Donald Trump and Chinese Vice Premier Liu inked their signatures on the Phase 1 trade deal this week. But was it really a big deal? Or was it no deal? Mike Maharrey talks about it on this week’s Friday Gold Wrap podcast. He also talks about why the gold market seems to be holding steady despite some strong headwinds and the outlook for the yellow metal in 2020.
Donald Trump and Chinese Vice Premier Liu signed the Phase 1 trade deal on Wednesday. The mainstream was generally bullish on the news, but there was some underlying concern because the deal did not bring substantive tariff relief. Peter Schiff broke down the deal in his latest podcast, saying that despite all the hype, the deal was really much ado about nothing.
We have a trade deal!
Or do we?
We still don’t have all of the details of the so-called phase 1 deal. From what we know, it appears to be rather limited in scope. The US offered to suspend some tariffs on Chinese goods and cut others up to 50% in exchange for Beijing buying more American farm goods and opening up to US financial firms.
During a recent podcast, Peter Schiff said one thing we know for sure: this isn’t the resolution to the trade war. He called it more of a “truce.”
Back in 2017, the IMF published a creepy paper offering governments suggestions on how to move toward a cashless society even in the face of strong public opposition. It hasn’t been in the news a whole lot lately, but the war on cash undoubtedly continues. In fact, the Chinese Communist Party (CCP) may be planning to embrace the idea as another weapon to wield against its people.
In August, the People’s Bank of China said it was close to launching a digital yuan. This could take the first step toward pushing China toward a cashless society.
China has accumulated more than 100 tons of gold since it resumed buying the yellow metal last December in a quest to diversify its reserves away from the US dollar.
The People’s Bank of China added another 5.9 tons of gold to its hoard in September, according to data on its website reported by Bloomberg. It was the 10th straight month of gold-buying for the Chinese central bank and it added to the 99.8 tons accumulated during the prior nine months.
So, what do you have in your basement?
My house in Kentucky is built on a concrete slab. And right now I’m in Florida. Here we call a basement an in-ground pool. So, I can’t really answer that question. But my grandfather had a basement. It was full of junk.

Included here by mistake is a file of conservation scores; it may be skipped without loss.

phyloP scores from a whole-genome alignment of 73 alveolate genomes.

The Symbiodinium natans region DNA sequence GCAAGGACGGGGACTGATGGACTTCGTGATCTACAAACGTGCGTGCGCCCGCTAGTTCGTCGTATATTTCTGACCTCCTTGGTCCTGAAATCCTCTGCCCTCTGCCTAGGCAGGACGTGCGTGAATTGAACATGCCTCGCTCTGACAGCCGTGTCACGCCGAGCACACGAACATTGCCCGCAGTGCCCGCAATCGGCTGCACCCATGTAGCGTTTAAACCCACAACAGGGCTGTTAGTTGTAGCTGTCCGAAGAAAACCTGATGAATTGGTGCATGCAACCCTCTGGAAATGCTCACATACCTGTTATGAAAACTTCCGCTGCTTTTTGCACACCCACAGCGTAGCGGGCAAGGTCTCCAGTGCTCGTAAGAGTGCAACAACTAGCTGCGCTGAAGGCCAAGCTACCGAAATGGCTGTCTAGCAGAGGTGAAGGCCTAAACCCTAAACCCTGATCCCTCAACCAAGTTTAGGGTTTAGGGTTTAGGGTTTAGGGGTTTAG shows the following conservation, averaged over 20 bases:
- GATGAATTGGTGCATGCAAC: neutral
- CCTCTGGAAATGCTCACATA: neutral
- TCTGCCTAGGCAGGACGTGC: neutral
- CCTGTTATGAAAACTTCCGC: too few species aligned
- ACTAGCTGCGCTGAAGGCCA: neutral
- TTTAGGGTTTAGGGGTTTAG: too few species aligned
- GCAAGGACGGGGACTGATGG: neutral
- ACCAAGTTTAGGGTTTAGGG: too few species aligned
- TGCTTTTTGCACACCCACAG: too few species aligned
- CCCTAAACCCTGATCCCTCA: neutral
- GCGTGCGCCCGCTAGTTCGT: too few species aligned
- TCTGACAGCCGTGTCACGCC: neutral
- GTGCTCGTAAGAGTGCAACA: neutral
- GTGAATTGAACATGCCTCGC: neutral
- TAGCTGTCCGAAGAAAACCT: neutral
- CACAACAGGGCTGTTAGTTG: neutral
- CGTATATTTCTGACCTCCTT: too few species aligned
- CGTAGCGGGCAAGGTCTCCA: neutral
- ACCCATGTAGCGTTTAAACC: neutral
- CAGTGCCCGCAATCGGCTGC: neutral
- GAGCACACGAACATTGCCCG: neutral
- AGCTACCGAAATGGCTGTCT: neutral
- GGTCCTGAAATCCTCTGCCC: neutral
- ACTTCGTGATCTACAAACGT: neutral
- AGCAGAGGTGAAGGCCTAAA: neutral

I’m guessing that’s probably the norm.
We’ve written extensively about a push toward de-dollarization by countries like Russia and China and their desire to undermine the ability of the US to weaponize the dollar as a foreign policy tool. The global gold rush on the part of central banks is part of this movement.
And it’s not just countries like Russia and China. As fund manager Ronald-Peter Stöferle wrote in an article for the Mises Wire, Europe as also joined the de-dollarization party.
Is the US losing its grip on the world? And could the dollar ultimately be dethroned from its spot as the world’s reserve currency?
We’ve reported extensively on countries working to undermine dollar hegemony and reduce the United States’ ability to weaponize the dollar as a foreign policy tool, along with the global gold rush on the part of central banks. Last week, Peter Schiff appeared on RT, along with former Pentagon official Michael Maloof, to talk about the world’s growing frustration with America. Peter said countries worldwide are ready to dump the US.
China added another 5.91 tons of gold to its reserves in August, bringing its total official gold purchases on the year to almost 100 tons, according to data released by the People’s Bank of China over the weekend.
It was the ninth straight month of gold purchases for China as it continues efforts to diversify reserves away from the US dollar.